Back to Showcase #50: The cover is by Carmine and Murphy Anderson and I discovered it’s actually a redo of the cover from the series where the spotlighted story, “Hangman’s House!” originally appeared in the short-lived (5 issues) Danger Trail series, specifically issue #2 from September/October of 1950. The original cover was by Carmine with Joe Giella inks.

Of further interest was a note in the Grand Comics Database which revealed that according to editorial records, DC had 9 more inventory stories of the adventures of King Faraday following the 5-issue run and they ended up being used in World’s Finest issues #52 through #54 and #64 through #69.

One more bit of trivia. The first story in this edition of Showcase, “Spy Train!” is also reprinted in my invaluable copy of The Greatest 50s Stories Ever Told and for a little bit I was thinking I might have covered that tale here before, but apparently I’d thought about it but had not done so. One day I will.

King Faraday was the co-creation of Bob Kanigher and Carmine Infantino and made his debut in Danger Trail #1. As mentioned before, this story is from Danger Trail #2 and before I get too far I thought I’d mention that “I—Spy!” actually contains four new pages as an intro with the splash page containing some of Carmine’s well-known silhouettes against a background of the “I—Spy!” logo descending from larger to smaller font.

A trench-coated (but sans fedora) Faraday is meeting with some muckety-mucks, a few in uniform, about an unbelievably dangerous assignment and that once he accepts, he will be completely disavowed by his country, no matter what may come. “I—Spy” is apparently an actual position he is about to encumber.

The personnel all try to talk him out of it, but in the dramatic final page, which is a full-page close-up of King Faraday with a grim visage, he simply states that he will be I—Spy.

Hangman’s House!” is the second story and the splash page is similar both covers with a parachuting Faraday in the foreground with a castle-like structure in the background, surrounded by water. The caption reveals it’s a prison and his mission is to break into it.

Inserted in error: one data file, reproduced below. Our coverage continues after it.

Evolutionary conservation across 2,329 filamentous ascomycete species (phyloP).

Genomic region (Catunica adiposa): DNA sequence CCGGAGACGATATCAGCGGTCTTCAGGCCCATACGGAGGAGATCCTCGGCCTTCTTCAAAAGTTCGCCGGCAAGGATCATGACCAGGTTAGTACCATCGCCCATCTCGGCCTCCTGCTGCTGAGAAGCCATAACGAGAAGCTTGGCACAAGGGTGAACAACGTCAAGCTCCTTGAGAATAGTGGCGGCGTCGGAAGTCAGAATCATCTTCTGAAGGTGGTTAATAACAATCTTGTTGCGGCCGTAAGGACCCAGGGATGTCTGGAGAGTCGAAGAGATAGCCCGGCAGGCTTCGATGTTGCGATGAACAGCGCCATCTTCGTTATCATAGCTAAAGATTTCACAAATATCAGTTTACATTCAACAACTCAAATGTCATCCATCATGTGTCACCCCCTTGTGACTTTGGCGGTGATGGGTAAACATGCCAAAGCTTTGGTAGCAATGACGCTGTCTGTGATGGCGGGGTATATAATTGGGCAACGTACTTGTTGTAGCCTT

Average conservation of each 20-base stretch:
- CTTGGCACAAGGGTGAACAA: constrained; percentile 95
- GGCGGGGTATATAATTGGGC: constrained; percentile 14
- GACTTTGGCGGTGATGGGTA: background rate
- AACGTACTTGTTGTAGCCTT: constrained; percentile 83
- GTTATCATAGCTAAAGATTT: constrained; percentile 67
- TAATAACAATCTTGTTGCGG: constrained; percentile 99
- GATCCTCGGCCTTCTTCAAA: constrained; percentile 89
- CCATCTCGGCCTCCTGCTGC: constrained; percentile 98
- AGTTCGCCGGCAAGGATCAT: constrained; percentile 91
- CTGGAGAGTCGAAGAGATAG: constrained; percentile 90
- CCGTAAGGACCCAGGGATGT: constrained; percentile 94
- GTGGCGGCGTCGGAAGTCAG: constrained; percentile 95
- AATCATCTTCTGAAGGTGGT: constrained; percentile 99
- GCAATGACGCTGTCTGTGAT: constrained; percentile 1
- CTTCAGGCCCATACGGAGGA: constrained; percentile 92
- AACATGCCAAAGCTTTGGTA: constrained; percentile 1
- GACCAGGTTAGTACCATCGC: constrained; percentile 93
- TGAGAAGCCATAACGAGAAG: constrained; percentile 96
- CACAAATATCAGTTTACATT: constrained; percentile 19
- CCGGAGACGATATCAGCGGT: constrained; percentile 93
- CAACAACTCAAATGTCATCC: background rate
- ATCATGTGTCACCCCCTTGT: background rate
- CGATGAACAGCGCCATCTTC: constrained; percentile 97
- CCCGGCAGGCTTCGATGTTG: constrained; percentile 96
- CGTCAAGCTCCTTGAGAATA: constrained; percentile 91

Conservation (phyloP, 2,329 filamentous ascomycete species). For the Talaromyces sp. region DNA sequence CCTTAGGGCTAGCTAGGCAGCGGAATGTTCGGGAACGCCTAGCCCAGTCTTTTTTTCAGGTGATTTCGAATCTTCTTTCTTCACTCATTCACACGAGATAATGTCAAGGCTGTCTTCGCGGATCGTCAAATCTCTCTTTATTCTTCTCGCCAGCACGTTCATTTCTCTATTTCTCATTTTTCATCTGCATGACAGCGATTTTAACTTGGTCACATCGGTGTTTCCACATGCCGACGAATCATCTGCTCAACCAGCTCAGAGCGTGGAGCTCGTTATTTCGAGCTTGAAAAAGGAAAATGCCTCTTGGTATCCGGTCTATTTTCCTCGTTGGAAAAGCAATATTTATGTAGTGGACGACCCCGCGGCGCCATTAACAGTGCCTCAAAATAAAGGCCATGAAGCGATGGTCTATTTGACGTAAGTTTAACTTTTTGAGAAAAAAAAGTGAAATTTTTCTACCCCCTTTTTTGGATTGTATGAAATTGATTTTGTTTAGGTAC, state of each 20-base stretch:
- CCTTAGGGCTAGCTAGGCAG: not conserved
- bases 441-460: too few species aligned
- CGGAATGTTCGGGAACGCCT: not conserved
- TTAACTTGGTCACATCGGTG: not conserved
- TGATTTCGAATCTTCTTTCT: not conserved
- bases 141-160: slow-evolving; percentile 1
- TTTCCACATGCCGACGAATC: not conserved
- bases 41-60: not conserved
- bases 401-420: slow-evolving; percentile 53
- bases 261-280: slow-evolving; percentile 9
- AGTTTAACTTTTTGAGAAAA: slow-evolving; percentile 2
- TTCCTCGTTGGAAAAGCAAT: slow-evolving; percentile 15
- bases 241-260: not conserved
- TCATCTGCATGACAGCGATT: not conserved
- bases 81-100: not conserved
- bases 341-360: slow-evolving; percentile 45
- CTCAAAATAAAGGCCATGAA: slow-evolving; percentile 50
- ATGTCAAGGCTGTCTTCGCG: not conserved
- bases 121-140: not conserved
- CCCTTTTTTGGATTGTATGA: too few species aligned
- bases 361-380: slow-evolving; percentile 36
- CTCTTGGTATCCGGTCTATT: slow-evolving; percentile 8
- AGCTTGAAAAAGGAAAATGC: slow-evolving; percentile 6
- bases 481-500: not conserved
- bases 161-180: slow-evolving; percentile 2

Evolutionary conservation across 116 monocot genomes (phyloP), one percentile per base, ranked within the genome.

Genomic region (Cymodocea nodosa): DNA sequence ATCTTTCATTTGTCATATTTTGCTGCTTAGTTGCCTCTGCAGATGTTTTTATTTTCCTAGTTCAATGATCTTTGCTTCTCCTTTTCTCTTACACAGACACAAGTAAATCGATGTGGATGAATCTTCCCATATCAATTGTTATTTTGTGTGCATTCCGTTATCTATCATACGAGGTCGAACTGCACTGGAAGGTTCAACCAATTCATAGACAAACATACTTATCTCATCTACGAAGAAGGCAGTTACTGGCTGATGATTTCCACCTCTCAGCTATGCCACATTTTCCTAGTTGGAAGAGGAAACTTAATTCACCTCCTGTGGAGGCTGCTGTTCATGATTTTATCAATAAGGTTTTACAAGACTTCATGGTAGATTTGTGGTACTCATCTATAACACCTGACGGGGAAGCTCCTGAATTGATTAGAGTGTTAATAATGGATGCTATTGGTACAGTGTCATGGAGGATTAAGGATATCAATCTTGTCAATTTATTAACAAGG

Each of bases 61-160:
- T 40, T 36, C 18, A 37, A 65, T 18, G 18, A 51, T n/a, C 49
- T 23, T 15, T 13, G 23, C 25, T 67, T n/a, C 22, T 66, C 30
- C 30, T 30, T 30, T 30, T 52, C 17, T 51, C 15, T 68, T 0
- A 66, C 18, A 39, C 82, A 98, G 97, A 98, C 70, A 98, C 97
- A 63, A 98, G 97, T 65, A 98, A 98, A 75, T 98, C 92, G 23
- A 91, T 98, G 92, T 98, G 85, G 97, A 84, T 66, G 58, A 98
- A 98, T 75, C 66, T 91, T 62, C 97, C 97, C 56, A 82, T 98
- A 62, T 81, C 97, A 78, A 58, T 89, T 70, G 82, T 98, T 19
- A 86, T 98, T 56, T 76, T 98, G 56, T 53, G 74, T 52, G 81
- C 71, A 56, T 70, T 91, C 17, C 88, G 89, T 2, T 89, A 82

The story itself, however, begins on the street in New York City, when King Faraday is alerted via a pre-determined secret signal, half of a 1900 quarter bounced onto the sidewalk, that he is wanted. He’s soon having a clandestine meeting with Jimmy West of his old paratroop unit and Jimmy explains that he is needed to help retrieve the scientist, Arnold Leroy, who is being held at Hangman’s House.

Later, at the rendezvous point, things get messy, when another car shows up along with Jimmy West and the lead starts to fly. King ultimately takes down the bad guy, but not before Jimmy was taken out permanently.

Next, Faraday is in the care of Colonel Danby, who makes certain he gets to his destination at a hidden airfield on the east coast and his ultimate destination: Hangman’s House. Prior to arrival, the top secret briefings begin and King convinces the military man that his ability to perform self-hypnosis will be a valuable aid in his mission.

Soon it was time for the night drop and Faraday leaps out into the blackness, but naturally his chute won’t open. Fortunately the emergency chute functions but still drops King into the water. He scouts out his objective, but realizes it’s going to be very tough to get into Hangman’s House.

Using some logic and playing the odds, Faraday finds his way to a nightclub, chats up the female crooner, knowing she’s the love interest of a prison guard and ignites jealousy to the point of fisticuffs, but its all part of the plan. He feigns unconsciousness and as he’d hoped, he is escorted to Hangman’s House by the guard.